To keep the cost down (and the time involved in making a sample pen) you'll probably chose to show with a very basic blank.
The most basic blank probably is an AA blank and the finishing would be fairly easy and straight-forward.
If you make up a sample pen with a segmented blank, that would cost more because segmented blanks cost more than AA.
Plus, most segmented blanks are wood and you would have to take extra time to finish the wood blank with CA, or whatever.
You want to make it look as nice as possible, after all !
I agree it would be a little more costly to use a segmented blank and take a picture of it, but you would only need to do that once. I would think it would draw a persons eye more than some if the pictures venders use. Maybe the thought is that they don’t want to detract from the actual pen hardware. It was just curious to me.


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KenB259

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All good points, but, are we overthinking it? If you are using a picture to sell something do you really want to use an element that upstages the product you are selling? Look at Mark's post and your attention is drawn to the excellent and highly artistic blanks, not the hardware, and the catalog is there to sell you hardware. Just my thoughts.
I think this is the reason.


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howsitwork

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And is it effected by the rotation of the earth relative to the blank? Should people in the southern hemisphere apply it,left to right rather than right to left assuming anti-clockwise lathe rotation 🤣
 

jttheclockman

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Ok I think we solved this one. Now we need to decide on the “correct” way to apply a CA finish. 🤣


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Have someone else do it.;)


Not quite buying the selling hardware thing. That catalog is or can be selling blanks as well. If you put the segmented blank on a kit then you are showing an example of what it could look like. All catalogs and web sites do this that sell both blanks and kits. The thing is there are not as many segmenters around these days and with the work that goes into them they would have to be costly blanks. Again this is a good time to bring it up again, segmented blanks is definitely for the more experienced turners. The blank needs to be centered most of the time and making them to sell like this is not always easy. Inlay or laser cut blanks are designed for certain kits and drilled for them. Now you could do the drilling for the buyer I guess taking away that crucial part. But Now you are getting closer to people who make blanks that are cut and finished and all you do is slap a kit on it. I never could understand that. Why not just sell the entire pen.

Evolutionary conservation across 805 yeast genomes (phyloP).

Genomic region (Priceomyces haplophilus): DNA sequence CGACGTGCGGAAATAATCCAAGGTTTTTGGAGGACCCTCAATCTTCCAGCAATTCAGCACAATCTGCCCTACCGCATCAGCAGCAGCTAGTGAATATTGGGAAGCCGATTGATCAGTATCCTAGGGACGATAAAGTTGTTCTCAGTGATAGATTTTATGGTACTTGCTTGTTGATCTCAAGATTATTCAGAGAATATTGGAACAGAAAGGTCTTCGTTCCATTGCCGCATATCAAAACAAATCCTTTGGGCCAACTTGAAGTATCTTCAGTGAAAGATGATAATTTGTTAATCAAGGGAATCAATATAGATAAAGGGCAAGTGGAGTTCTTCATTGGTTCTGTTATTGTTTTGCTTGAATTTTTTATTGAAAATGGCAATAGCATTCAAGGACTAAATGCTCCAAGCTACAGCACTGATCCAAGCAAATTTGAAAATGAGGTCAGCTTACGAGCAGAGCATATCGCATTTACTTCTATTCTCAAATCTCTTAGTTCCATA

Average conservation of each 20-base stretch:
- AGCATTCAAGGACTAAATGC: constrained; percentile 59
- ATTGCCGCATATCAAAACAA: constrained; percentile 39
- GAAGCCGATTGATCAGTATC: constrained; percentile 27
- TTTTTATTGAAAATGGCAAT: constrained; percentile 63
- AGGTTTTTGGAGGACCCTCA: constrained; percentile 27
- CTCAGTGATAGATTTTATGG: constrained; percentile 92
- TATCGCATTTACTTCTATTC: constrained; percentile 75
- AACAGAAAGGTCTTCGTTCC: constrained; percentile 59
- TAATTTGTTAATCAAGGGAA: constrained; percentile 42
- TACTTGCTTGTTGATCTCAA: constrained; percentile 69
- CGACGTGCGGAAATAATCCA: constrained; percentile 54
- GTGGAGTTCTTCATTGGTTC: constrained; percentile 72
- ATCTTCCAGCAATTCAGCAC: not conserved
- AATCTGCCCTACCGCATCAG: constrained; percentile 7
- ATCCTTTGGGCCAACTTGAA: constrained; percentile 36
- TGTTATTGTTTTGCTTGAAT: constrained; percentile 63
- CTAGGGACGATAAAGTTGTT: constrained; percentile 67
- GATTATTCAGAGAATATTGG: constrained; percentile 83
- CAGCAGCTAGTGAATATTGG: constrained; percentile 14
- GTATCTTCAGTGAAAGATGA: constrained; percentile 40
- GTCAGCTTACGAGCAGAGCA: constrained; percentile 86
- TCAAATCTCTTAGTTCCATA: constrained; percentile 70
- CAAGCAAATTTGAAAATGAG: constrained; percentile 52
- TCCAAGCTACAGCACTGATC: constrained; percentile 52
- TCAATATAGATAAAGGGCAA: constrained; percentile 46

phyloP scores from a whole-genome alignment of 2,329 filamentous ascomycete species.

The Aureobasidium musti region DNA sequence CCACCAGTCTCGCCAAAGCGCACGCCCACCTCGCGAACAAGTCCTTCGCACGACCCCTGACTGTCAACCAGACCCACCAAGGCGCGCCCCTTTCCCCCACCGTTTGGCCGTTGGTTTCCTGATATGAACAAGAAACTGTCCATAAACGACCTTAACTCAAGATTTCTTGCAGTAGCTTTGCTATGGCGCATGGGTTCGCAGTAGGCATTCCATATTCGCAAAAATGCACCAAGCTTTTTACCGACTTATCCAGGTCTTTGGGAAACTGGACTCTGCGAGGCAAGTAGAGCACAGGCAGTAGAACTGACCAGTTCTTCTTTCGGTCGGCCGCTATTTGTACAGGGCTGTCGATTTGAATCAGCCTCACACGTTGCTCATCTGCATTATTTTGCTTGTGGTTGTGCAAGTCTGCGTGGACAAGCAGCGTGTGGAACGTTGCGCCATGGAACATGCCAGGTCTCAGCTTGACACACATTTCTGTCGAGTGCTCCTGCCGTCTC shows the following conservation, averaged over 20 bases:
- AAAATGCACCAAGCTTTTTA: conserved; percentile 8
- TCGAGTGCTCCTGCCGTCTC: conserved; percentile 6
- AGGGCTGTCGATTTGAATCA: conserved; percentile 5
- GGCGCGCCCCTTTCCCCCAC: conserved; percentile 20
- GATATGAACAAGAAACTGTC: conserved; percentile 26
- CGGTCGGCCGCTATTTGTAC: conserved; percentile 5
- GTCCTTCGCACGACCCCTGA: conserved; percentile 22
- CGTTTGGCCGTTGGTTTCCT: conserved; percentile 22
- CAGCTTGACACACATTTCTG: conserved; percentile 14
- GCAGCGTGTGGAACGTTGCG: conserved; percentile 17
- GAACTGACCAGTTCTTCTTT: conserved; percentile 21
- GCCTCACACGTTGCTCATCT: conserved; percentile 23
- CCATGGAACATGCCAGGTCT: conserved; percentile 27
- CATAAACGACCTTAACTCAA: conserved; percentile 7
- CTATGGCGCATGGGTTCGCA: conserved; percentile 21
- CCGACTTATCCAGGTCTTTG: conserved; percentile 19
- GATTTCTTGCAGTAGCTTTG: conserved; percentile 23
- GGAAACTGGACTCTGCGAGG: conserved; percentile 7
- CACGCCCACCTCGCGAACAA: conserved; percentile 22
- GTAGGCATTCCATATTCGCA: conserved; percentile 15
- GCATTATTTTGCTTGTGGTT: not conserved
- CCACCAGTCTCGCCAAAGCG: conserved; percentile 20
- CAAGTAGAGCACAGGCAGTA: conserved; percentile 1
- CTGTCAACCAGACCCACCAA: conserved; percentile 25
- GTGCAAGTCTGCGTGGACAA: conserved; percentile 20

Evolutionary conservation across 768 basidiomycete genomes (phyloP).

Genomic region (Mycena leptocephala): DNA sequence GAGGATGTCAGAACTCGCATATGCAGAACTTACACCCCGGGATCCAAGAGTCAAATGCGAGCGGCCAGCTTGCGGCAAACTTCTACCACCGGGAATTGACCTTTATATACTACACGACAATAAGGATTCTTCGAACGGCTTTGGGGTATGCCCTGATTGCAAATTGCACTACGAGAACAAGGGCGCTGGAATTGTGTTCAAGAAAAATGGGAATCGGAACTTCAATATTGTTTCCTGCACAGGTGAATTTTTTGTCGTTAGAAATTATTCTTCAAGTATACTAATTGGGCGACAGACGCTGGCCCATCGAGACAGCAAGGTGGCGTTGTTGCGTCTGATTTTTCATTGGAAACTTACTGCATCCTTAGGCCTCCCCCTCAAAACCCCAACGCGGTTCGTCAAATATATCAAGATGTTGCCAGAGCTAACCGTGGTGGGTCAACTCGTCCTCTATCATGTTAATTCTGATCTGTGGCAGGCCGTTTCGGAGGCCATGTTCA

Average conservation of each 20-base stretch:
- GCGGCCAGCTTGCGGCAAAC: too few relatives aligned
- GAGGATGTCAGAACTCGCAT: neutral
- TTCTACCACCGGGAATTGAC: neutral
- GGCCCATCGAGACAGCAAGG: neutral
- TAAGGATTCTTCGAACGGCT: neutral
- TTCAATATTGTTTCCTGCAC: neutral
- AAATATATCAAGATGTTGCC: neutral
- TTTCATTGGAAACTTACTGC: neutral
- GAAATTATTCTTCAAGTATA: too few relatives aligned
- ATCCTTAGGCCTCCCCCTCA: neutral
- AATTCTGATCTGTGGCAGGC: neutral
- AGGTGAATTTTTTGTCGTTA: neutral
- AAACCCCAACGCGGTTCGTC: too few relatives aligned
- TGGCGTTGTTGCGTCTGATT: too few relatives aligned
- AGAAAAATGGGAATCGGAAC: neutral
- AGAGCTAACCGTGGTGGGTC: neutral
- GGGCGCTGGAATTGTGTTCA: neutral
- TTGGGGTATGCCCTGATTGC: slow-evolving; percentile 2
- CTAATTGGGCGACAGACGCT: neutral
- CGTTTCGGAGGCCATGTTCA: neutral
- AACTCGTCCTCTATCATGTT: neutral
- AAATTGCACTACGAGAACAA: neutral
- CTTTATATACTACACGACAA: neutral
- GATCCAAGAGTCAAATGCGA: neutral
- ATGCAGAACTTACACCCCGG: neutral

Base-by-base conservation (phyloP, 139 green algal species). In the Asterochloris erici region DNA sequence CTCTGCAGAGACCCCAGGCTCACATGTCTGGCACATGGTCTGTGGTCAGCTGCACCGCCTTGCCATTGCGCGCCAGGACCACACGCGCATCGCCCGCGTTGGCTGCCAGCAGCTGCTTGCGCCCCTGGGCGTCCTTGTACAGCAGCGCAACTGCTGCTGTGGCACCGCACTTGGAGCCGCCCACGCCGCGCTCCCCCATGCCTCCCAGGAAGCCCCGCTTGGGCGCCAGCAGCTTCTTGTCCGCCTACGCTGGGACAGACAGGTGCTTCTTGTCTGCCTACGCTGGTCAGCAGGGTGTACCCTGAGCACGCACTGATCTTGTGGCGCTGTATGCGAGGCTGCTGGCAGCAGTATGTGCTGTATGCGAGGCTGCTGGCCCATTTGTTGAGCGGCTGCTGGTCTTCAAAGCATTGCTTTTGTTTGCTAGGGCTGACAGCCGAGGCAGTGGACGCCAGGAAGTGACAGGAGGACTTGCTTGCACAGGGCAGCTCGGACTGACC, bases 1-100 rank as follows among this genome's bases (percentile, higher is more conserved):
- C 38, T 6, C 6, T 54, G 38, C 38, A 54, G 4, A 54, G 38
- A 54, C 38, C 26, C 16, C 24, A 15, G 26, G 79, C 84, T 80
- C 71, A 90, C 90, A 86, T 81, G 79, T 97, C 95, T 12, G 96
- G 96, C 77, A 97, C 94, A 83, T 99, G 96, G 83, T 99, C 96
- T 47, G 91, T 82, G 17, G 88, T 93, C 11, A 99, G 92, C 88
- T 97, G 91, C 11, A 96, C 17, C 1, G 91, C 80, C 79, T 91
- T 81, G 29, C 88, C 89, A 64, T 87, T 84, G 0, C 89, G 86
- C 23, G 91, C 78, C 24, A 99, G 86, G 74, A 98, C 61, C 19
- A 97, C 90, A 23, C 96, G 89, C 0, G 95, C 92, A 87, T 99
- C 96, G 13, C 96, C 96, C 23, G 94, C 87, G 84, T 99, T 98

Interesting concept Ken. I have the feeling you are looking into selling your segmented blanks from your interest in a few questions. I believe you can do well if you can keep up with demand. I know when I ran into Ted Sachs on FB and invited him here to show off his beautiful thread tying blanks he was a huge hit. His work stands out till this day. He has not been here in a long time but the last I heard he was making his blanks and selling through a popular vendor. Weather he is still or not i do not know. But when he started that he told me it was a thrill and the demand got quite high. Not sure if he is still doing it he feels the same. Lots of work and time go into those as well. Thus the high $$
https://www.penturners.org/threads/thread-wrapped-blanks-i-m-working-on-now.145934/#post-1902553
 
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wood128

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Excellent question Ken. I suspect that that is because many (e.g - Wood128) sold by exotics, and occasionally directly on IAP, are one-offs. We don't typically make 20-40-100+ segmented blanks of the same design, so if one is turned, there may not typically be another to match it.

There are probably other reasons. I have seen a few vender photos, and typically they are still prey to "user errors" like not centering the ends, and using a kit with a natural taper between bushings that will also leave a taper in the design. Folks would get REAL TESTY if their turned blank is of less quality than a picture. Is this fair, no, but it is reality.

These are some blanks constructed by Wood128 that I tinkered with just to show some of the needed modifications I thought logical and attractive. Similar blanks are available. Can others take similar blanks and do this - of course. But I would say a bit of experience with segmenting would be helpful.

As a further example, the kit "Blingless Roman Harvest" ava at times from Timberbits is a very advanced kit. They actually say that if you need instructions (which they do not provide), then you should not try the kit! Thus, they have few sales and the kit has gone in and out of availability for several years. The difficulty is too high for the vast majority. The same with adapting one-off segmented blanks at times.

View attachment 243403
Hi Mark. What a surprise !! You have a beautiful collection of pens ........mostly made from my segmented blanks. Super job !!!!! You should also post a picture of many of your chevron blank pens. Much fun for us OLD FOLKS !! By the way, my segmented construction blank designs ( sold mostly on www.exoticblanks.com ) are by no means patented , etc. I would be more than happy to share details on how to make your own. Some are very easy to make, and others are more difficult . Thanks again for sharing .